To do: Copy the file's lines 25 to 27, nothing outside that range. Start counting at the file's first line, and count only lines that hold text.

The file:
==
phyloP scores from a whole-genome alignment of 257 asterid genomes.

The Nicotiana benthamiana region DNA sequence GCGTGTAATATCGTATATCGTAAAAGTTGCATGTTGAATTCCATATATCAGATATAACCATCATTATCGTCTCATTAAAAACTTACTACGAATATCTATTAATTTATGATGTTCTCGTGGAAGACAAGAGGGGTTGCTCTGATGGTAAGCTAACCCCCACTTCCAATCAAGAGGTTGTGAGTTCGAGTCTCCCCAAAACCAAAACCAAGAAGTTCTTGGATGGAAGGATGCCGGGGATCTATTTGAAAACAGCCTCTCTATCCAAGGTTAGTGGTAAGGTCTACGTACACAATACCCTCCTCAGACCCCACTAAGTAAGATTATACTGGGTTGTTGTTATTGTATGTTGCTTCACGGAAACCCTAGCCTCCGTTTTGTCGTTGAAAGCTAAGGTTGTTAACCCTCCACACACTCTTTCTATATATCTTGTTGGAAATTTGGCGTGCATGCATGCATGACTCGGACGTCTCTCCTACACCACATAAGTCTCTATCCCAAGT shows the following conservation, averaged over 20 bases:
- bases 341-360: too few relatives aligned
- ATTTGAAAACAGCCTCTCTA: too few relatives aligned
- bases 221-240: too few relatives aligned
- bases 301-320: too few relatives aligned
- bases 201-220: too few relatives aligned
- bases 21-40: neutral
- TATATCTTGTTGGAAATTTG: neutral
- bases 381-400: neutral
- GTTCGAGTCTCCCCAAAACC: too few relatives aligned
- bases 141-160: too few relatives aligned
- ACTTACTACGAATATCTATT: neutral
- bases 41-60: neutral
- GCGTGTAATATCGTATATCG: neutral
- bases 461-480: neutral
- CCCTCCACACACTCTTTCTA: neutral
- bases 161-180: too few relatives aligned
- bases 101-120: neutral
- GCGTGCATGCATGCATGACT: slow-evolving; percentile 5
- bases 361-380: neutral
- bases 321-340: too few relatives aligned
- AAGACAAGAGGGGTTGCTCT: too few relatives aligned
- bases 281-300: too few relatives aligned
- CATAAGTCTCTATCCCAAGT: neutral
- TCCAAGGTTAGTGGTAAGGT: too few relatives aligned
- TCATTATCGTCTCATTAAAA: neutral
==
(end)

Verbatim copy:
- CATAAGTCTCTATCCCAAGT: neutral
- TCCAAGGTTAGTGGTAAGGT: too few relatives aligned
- TCATTATCGTCTCATTAAAA: neutral